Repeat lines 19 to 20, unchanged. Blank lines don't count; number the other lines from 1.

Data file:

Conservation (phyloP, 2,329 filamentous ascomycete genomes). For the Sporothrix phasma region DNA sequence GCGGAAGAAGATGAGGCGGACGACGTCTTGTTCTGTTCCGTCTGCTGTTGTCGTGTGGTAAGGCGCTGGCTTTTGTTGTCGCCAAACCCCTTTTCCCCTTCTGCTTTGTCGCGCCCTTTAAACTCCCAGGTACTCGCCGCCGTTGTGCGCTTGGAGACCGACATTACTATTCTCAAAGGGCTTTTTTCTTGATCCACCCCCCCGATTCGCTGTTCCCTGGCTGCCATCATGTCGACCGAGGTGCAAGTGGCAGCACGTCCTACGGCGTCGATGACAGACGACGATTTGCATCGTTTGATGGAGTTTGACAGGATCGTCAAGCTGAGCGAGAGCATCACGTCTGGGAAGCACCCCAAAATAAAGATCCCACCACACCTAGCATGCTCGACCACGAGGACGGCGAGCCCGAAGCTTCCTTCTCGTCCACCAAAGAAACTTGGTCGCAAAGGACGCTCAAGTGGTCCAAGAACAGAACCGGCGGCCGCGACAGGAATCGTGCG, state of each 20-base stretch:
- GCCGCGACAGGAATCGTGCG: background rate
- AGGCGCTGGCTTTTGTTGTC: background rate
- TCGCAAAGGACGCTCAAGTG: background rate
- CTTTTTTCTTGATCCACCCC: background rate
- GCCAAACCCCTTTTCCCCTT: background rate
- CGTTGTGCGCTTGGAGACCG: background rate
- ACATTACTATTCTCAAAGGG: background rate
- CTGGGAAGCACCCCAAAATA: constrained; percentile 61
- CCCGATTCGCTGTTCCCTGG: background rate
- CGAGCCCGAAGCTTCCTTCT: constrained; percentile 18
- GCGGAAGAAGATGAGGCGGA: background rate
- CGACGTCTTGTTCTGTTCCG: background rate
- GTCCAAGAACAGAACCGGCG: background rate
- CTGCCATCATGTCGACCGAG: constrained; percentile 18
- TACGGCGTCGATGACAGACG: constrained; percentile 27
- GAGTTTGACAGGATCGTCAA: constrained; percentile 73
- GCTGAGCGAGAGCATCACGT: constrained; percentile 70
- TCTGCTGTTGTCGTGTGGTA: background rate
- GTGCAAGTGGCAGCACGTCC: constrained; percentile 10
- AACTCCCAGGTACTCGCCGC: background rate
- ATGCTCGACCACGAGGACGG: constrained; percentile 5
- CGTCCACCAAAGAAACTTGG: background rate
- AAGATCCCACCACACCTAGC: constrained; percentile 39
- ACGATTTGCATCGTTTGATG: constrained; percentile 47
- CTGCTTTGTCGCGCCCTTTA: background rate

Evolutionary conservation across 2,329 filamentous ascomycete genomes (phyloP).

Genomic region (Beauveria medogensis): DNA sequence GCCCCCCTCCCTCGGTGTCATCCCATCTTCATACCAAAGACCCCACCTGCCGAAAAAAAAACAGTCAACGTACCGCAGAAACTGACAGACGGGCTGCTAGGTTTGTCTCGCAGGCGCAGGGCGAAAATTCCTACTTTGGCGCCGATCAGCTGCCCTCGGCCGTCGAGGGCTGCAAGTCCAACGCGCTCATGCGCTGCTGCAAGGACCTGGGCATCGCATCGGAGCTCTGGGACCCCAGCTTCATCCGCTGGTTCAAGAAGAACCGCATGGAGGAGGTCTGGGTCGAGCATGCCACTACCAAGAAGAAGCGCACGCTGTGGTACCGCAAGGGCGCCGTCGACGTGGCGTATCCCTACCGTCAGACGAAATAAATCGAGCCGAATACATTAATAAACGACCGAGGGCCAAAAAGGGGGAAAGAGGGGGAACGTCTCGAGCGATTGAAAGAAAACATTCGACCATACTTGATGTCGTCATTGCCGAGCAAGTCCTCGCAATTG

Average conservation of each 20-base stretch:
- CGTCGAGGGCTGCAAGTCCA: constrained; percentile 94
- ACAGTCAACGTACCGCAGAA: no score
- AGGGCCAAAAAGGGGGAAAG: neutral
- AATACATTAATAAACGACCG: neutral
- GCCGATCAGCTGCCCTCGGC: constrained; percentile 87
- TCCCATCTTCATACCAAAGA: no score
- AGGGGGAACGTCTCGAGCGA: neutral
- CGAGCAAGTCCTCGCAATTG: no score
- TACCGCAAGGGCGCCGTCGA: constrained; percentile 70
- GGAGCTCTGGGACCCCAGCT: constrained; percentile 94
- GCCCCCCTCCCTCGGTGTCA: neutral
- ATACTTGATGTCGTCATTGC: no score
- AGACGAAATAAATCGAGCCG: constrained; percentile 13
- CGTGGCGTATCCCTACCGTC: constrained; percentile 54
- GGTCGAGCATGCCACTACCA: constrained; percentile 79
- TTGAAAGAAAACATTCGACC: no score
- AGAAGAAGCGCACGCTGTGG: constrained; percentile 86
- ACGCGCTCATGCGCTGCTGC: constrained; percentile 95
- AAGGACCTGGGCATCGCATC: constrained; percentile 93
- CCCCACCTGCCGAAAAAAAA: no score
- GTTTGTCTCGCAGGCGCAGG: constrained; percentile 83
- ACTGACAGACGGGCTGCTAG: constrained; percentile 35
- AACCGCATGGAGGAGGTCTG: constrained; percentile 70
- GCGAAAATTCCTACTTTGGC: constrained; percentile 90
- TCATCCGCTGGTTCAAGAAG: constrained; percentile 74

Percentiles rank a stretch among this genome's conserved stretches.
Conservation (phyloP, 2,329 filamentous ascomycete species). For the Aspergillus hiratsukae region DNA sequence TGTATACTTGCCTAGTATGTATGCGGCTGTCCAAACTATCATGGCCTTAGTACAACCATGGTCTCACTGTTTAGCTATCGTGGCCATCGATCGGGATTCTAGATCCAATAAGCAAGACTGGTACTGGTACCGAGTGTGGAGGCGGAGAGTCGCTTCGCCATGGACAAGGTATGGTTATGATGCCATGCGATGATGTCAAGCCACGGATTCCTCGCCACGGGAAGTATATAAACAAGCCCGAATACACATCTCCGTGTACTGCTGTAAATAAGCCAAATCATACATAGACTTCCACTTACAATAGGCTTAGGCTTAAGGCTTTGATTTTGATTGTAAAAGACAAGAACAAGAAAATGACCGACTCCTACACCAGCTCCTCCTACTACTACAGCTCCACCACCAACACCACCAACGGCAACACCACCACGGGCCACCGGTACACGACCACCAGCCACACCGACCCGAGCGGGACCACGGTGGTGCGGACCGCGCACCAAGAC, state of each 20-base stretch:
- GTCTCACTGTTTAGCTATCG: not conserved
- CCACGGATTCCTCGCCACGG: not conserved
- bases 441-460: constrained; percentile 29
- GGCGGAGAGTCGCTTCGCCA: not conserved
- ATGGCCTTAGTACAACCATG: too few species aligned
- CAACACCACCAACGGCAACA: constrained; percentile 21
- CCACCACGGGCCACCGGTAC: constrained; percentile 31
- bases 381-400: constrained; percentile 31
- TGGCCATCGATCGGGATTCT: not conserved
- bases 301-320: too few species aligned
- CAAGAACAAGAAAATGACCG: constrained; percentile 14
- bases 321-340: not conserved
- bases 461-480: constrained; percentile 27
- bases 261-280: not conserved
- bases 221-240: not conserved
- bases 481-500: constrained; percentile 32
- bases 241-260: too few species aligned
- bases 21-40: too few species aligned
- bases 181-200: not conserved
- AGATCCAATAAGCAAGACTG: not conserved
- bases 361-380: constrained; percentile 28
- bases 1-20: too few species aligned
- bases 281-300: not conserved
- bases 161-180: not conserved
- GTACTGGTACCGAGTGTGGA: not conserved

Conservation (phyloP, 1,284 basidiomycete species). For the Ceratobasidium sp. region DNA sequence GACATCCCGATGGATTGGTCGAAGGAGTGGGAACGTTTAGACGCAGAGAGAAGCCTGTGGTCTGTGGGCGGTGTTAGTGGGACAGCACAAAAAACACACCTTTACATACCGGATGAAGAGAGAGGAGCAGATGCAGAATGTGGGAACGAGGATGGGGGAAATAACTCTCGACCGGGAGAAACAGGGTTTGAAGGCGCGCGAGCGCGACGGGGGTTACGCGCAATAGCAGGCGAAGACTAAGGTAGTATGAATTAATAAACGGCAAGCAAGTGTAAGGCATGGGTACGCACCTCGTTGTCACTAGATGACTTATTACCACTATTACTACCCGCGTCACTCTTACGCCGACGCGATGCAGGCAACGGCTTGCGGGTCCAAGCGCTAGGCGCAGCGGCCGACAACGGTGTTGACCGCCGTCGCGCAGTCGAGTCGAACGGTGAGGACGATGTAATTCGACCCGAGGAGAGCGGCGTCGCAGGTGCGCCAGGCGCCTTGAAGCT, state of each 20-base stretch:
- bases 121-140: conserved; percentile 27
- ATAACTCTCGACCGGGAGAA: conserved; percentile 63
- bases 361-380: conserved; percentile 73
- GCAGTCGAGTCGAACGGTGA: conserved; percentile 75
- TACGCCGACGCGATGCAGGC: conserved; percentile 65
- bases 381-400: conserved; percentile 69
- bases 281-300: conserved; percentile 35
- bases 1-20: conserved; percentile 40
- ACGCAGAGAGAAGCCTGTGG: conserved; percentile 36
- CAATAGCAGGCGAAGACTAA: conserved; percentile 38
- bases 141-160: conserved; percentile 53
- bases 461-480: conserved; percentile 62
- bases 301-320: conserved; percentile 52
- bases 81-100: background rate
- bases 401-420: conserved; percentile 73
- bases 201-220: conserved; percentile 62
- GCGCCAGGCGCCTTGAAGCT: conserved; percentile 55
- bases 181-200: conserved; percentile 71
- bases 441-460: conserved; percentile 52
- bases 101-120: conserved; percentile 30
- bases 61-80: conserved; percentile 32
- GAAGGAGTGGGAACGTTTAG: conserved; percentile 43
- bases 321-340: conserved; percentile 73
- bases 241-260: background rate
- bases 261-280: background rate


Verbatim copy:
- TCTGCTGTTGTCGTGTGGTA: background rate
- GTGCAAGTGGCAGCACGTCC: constrained; percentile 10